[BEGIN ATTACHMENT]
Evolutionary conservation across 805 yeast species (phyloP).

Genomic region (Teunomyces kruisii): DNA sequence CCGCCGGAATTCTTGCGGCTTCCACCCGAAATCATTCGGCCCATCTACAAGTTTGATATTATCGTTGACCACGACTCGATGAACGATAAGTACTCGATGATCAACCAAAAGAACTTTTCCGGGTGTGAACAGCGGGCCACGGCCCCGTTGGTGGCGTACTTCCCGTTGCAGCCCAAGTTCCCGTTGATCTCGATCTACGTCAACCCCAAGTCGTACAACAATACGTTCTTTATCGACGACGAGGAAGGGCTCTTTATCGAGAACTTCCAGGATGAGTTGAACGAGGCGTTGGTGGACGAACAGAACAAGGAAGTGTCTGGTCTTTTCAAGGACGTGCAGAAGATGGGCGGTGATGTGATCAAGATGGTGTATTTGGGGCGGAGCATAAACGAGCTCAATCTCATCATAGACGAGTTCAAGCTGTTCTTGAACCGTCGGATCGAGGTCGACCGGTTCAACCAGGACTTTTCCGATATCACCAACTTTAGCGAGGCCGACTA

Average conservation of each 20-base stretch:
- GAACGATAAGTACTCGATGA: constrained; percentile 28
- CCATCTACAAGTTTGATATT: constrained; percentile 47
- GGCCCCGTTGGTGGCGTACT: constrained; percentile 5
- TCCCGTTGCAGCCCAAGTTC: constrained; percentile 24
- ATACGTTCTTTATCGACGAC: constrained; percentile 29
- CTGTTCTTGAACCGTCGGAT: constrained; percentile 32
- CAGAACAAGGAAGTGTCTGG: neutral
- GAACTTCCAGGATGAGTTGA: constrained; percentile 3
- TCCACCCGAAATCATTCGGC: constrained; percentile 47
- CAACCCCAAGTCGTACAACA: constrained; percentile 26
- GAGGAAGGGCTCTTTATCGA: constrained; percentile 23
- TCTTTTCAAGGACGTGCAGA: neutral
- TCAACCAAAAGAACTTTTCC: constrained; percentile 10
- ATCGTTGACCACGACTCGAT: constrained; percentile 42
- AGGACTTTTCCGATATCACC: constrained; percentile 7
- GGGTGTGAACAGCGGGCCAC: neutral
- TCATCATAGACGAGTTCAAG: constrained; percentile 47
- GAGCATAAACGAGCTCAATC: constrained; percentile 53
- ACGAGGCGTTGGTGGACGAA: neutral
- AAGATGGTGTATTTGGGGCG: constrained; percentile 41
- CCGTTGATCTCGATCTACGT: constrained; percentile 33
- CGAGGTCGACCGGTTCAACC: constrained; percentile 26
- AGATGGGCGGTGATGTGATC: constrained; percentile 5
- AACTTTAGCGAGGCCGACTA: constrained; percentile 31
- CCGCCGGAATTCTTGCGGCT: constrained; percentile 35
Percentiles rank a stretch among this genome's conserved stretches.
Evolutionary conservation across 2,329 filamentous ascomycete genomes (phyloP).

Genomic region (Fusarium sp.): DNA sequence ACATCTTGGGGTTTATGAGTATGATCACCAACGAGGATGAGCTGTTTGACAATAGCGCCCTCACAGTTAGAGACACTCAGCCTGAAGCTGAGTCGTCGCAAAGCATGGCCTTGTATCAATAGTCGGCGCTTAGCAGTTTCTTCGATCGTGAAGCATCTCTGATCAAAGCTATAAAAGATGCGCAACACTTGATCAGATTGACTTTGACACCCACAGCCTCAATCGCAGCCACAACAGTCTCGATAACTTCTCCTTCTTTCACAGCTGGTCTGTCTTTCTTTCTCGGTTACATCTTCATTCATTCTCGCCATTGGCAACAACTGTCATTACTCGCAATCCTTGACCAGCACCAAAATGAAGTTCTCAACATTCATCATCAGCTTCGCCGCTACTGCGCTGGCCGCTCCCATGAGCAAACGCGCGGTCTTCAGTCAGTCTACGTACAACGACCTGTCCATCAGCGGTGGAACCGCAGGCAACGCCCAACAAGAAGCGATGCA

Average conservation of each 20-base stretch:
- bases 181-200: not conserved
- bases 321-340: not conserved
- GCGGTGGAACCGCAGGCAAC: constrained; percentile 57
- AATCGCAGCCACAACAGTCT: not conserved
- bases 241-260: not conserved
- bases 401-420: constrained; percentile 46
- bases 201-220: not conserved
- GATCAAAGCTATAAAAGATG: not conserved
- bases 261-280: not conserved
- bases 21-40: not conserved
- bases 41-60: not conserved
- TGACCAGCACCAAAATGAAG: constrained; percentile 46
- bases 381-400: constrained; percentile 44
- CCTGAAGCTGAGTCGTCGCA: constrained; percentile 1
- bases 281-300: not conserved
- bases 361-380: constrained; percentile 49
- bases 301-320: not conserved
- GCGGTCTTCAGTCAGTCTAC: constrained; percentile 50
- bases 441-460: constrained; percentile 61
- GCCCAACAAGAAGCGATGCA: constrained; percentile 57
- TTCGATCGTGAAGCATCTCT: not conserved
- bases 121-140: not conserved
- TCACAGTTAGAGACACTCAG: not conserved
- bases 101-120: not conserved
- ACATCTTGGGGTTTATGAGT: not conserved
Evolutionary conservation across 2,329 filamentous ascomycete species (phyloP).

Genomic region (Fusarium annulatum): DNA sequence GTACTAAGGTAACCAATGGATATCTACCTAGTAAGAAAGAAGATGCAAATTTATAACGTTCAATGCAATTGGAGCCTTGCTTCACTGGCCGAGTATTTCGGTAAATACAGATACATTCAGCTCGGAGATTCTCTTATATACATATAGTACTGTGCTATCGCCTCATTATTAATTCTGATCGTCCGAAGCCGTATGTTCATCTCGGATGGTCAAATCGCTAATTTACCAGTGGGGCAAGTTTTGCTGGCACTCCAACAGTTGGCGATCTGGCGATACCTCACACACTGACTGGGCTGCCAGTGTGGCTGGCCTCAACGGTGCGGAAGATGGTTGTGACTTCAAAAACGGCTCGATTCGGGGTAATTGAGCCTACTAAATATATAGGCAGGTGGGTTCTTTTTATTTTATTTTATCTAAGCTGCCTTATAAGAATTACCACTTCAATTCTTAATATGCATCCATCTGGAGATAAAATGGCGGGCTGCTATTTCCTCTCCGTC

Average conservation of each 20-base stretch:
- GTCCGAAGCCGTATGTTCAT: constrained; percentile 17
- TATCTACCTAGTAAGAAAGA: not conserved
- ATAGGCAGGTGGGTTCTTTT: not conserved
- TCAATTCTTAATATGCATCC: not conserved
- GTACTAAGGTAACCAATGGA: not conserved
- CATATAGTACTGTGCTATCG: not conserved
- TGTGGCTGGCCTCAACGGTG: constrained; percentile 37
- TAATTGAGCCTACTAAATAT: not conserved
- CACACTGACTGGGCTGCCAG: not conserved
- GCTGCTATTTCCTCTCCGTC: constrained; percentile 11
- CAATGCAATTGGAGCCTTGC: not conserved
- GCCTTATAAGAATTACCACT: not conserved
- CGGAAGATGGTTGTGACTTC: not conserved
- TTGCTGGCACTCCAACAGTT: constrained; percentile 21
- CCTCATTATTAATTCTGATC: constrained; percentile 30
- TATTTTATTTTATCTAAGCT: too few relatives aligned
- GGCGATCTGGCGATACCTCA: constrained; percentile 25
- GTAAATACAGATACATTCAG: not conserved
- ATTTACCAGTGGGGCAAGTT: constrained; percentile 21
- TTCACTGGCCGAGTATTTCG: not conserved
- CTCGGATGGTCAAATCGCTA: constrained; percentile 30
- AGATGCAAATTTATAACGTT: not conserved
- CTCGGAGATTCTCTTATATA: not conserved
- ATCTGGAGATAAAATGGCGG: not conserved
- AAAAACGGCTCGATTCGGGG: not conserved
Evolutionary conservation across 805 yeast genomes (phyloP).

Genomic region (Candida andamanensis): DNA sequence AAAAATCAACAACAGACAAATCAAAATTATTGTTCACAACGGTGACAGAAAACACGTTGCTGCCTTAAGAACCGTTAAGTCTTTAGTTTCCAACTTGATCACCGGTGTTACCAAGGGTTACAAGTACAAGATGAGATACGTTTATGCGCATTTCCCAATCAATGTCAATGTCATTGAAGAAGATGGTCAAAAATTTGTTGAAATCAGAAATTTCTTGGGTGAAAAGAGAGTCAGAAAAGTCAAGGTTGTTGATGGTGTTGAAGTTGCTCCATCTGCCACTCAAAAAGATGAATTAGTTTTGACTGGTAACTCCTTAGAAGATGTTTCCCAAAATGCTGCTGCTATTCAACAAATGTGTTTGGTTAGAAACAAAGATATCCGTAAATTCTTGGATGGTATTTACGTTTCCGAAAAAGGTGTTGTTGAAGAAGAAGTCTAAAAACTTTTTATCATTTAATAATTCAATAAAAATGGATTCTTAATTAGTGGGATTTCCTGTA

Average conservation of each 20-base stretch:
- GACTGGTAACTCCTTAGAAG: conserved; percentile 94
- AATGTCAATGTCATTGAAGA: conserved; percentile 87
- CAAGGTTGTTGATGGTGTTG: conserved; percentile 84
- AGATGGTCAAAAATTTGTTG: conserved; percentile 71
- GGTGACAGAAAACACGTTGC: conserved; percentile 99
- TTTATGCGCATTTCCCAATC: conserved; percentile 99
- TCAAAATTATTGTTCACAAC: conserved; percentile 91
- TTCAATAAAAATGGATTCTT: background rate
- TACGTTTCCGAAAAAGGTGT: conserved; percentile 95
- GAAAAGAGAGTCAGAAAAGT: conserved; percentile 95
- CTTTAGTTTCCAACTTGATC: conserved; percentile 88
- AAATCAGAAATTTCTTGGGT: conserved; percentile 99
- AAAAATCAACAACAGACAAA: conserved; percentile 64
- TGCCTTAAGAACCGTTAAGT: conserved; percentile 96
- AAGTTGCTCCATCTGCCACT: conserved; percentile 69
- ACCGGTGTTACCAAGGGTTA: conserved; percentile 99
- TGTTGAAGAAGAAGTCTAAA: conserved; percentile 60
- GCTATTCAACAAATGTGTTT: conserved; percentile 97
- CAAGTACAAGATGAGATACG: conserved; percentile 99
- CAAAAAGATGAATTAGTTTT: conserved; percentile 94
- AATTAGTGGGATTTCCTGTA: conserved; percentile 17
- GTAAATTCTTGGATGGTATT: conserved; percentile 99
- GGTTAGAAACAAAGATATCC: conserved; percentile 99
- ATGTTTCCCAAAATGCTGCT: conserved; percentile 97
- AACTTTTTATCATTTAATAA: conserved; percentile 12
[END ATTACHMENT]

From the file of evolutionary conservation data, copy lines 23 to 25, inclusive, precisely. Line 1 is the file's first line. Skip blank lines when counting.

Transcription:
- AAGATGGTGTATTTGGGGCG: constrained; percentile 41
- CCGTTGATCTCGATCTACGT: constrained; percentile 33
- CGAGGTCGACCGGTTCAACC: constrained; percentile 26